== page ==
Enhanced synthesis of prostaglandins which results from upregulation of COX-2 increases the proliferative activity of neoplastic cells, promotes angiogenesis, enhances invasiveness and inhibits immune surveillance and apoptosis. These mechanisms may be responsible for the positive expression of COX-2 in large tumor size (T 3 and T 4 ) samples and promote the hypothesis that expression of COX-2 increases with the increase in tumor size. Upregulation of COX-2 is related to neoangiogenesis in tumor mass which is related to tumor growth and formation of metastasis seen to one of the possible factors for higher expression of COX-2 in large-size (T 3 and T 4 ) tumors.
In our study, nodal metastasis was present in 30 cases. Out of these, COX-2 positive expression was seen in 25 (83.33%) cases while negative expression was seen only in 5 (16.67%) cases. The number of positive-expressed cases in N 0 was 9 (64%), in N 1 18 (90%), in N 2 07 (87.5%) and in N 3 it was nil. The results of our study are similar to the findings of Shigeto Itoh  who found that COX-2 positive expression was closely associated with local recurrence and lymph node involvement in SCC of oral cavity, although it showed no correlation with the extent of lymph node involvement. Kazunari Sakurai  showed that COX-2 expression in primary lesion was significantly higher in cases with lymph node metastasis than in those without lymph node metastasis and expression of COX-2 was associated with poor outcome. Cao  showed that expression of COX-2 in OSCC was related to lymph node metastasis, tumor size and histological grade. The above studies support our results regarding COX-2 positive expression and nodal metastasis.
Negative expression (<5%) was higher in well-differentiated tumors and positive expression (≥5%) was higher in moderately differentiated tumors. There have been some ambiguous points with regard to relationship between COX-2 overexpression and histological grade of tumors. Jutta Renkonen  reported that COX-2 overexpression was closely associated with the histological grade in SCC of tongue, and increased COX-2 expression was associated with differentiation of human squamous epithelium.  Shigeto Itoh  found no correlation between COX-2 expression and the histological grade of tumor.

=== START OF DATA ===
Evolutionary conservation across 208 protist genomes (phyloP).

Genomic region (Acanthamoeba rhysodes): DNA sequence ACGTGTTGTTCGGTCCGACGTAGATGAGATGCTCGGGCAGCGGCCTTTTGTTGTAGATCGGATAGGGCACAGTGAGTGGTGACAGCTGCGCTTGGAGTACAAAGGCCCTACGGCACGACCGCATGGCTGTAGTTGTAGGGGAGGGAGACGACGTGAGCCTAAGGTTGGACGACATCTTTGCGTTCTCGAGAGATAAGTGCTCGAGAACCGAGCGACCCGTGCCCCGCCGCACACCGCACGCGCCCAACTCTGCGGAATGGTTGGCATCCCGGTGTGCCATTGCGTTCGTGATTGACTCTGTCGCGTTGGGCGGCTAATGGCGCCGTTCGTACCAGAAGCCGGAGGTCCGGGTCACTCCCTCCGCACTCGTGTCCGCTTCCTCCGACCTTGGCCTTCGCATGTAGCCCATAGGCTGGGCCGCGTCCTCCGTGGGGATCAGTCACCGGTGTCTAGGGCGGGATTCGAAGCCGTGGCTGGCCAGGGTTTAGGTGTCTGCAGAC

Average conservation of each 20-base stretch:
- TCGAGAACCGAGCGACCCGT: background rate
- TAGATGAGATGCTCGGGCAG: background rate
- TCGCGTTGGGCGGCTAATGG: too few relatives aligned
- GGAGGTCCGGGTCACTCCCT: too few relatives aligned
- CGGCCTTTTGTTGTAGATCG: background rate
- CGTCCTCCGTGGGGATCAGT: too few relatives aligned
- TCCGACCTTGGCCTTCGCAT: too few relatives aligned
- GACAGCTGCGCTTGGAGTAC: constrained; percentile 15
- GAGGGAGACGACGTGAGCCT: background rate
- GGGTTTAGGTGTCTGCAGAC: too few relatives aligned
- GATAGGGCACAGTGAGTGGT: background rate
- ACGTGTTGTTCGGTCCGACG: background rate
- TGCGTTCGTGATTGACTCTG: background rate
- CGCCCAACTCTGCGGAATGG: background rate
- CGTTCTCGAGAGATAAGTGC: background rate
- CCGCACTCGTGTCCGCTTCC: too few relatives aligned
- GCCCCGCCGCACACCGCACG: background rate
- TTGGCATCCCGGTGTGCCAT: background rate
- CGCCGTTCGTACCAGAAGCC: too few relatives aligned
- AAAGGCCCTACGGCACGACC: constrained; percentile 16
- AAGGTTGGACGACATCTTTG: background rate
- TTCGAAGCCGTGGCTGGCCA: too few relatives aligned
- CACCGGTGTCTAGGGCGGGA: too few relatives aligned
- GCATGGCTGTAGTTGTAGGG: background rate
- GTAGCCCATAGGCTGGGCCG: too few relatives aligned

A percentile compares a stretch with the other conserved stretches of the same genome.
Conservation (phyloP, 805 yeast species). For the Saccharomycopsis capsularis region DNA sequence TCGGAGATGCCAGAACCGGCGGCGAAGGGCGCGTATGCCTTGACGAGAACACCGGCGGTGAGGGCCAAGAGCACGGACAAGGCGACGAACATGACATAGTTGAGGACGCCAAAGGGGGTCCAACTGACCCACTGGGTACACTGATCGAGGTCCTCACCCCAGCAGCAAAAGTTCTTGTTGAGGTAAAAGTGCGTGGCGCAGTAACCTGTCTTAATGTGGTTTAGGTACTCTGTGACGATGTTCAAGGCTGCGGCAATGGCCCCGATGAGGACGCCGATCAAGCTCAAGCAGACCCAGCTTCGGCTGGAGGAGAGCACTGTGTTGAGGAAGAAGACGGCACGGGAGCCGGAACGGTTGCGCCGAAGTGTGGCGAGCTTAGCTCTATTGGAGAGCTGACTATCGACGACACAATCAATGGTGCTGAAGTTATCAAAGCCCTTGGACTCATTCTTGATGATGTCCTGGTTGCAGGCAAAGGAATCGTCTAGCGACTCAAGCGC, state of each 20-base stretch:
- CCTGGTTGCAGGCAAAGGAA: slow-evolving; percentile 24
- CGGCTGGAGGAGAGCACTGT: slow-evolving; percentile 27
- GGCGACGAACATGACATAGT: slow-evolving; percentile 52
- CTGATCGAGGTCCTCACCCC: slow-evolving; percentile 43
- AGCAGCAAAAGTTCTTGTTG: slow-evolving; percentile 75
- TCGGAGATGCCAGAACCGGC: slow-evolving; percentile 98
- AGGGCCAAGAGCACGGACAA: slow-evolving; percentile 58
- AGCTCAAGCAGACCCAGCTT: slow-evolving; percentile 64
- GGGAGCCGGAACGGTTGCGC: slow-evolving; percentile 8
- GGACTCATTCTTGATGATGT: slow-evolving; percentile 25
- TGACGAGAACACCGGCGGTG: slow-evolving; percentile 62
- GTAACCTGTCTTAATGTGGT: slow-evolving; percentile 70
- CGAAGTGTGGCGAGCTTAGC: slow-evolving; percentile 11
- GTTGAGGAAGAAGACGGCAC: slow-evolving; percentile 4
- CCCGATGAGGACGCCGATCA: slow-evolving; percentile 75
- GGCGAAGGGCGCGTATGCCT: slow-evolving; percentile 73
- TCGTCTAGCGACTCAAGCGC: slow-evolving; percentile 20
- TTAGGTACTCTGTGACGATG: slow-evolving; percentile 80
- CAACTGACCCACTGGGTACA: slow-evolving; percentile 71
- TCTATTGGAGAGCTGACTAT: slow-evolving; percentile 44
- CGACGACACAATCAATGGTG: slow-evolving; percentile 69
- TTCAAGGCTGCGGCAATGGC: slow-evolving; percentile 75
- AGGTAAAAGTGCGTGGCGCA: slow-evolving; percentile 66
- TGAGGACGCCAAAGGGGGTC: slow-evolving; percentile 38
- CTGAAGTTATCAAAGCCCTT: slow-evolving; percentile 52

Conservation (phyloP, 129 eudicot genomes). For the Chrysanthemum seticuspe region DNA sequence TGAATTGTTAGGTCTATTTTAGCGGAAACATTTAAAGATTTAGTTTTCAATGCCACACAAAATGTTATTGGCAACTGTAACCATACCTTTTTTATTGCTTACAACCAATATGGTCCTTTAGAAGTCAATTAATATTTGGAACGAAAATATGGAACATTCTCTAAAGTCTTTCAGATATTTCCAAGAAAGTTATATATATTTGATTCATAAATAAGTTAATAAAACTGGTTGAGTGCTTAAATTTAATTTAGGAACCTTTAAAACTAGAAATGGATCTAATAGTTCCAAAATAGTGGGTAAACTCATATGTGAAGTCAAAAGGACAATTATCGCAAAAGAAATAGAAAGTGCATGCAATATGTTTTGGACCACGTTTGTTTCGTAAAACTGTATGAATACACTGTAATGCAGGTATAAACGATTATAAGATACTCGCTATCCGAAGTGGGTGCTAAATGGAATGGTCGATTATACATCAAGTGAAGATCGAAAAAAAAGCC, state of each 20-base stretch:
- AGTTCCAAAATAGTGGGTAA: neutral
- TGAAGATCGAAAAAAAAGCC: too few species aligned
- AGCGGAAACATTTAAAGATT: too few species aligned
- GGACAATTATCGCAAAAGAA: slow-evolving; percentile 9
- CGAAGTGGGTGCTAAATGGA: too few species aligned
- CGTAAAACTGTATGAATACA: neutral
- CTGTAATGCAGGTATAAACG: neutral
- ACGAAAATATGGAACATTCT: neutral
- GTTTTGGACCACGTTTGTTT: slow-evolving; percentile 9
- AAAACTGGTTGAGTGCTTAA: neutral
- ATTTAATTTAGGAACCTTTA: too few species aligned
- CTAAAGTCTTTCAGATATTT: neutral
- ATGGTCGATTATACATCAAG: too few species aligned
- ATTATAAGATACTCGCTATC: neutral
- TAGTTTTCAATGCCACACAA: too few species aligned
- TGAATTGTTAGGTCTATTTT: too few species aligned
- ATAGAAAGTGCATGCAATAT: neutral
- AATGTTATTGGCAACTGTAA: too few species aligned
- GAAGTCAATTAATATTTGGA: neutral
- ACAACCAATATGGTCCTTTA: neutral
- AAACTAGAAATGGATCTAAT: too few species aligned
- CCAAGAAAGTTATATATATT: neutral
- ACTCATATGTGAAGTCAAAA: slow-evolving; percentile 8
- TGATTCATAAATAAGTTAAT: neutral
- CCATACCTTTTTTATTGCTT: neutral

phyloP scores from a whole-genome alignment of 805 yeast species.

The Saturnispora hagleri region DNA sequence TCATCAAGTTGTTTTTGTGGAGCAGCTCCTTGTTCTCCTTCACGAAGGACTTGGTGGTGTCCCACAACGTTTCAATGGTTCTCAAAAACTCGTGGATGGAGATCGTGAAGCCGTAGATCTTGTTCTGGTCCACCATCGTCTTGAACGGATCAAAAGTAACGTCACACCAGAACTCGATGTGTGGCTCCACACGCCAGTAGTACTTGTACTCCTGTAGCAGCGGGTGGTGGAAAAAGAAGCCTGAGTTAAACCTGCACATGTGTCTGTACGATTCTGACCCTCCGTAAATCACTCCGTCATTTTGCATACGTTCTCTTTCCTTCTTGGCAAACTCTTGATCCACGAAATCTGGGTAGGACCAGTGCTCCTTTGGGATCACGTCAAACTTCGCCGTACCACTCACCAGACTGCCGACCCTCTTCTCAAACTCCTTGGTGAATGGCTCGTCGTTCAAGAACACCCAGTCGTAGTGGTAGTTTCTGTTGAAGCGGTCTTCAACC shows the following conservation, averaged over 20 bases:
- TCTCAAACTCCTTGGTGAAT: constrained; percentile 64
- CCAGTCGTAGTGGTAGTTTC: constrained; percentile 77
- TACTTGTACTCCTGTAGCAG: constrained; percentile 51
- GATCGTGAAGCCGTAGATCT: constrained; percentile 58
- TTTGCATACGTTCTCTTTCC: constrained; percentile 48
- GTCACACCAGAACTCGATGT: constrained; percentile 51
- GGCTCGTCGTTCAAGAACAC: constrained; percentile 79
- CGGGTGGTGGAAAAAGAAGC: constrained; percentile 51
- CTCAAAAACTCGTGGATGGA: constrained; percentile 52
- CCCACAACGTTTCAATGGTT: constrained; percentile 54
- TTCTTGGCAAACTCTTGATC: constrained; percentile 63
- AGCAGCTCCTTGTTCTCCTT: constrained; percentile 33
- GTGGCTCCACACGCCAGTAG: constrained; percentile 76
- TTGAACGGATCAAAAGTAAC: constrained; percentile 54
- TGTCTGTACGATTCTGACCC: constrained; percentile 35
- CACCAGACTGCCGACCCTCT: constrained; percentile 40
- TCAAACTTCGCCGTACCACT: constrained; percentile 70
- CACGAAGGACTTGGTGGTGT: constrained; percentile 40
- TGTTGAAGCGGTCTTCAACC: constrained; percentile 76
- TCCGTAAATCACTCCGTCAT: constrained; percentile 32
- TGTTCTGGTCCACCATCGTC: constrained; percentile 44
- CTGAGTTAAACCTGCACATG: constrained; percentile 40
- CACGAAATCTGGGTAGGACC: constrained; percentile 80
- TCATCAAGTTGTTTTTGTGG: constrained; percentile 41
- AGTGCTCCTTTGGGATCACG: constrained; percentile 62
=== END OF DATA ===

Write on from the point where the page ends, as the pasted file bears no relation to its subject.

Out of 28 patients, partial response to chemoradiation was seen in 16 patients and no response in 12 patients. COX-2 underexpressed cases showed better response to chemoradiation therapy as compared with the cases having overexpressed group. Our results are supported by the study of Nagaaki Terakado  who showed that COX-2 positive group shows no effective response for radiation therapy and COX-2 expressed cells show higher radiation resistance than non-expressed cells. Moreover, it was seen that COX-2 inhibiting drugs (celecoxib) potentiate the effect of chemoradiation,  hence agreement indirectly finding without study.
Chemoradiation therapy is one of the useful treatment modalities of head and neck cancer. Our results suggest that COX-2-overexpressed patients were more resistant to therapy as compared to underexpressed patients, therefore COX-2 expression in OSCC can be used as a prognostic marker. In near future, chemoradiation therapy combined with molecular targeting agents such as COX-2 should be further examined to improve therapy response.
| References|| |
|1.||Von Dongen GA, Snow GB. Prospective for future studies in head and neck cancer. Eur J Surg Oncol 1997;23:485-91. |
|2.||Slaughter DP, Southwick SH, Smejkel W. Field cancerization in oral stratified squamous epithelium: clinical implications of multicentric origin. Cancer 1953;9:963-8. |
|3.||Lippman SM, Hong WK. Second malignant tumors in head and neck squamous cell carcinoma: The overshadowing threat for patients with early stage disease. Int J Radiat Oncol Biol Phys 1989;17:691-4. |
|4.||Vane JR, Mitchell JA, Appleton I, Tomlinson A, Bishop-Bailey D, Croxtall X, et al. Inducible isoforms of cyclooxygenase and nitric oxide synthase in inflammation. Proc Natl Acad Sci U S A 1994;91:2046-50. |
|5.||Kargman SL, O'Neill GP, Vickers PJ, Evans JF, Mancini JA, Jothy S. Expression of prostaglandin G/H synthase-1 and -2 protein in human colon cancer. Cancer Res 1995;55:2556-9. |
|6.||Ristimaki A, Honkanen N, Jankala H, Sipponen P, Harkonen M. Expression of cyclooxygenase-2 in human gastric carcinoma. Cancer Res 1997;57:1276-80. |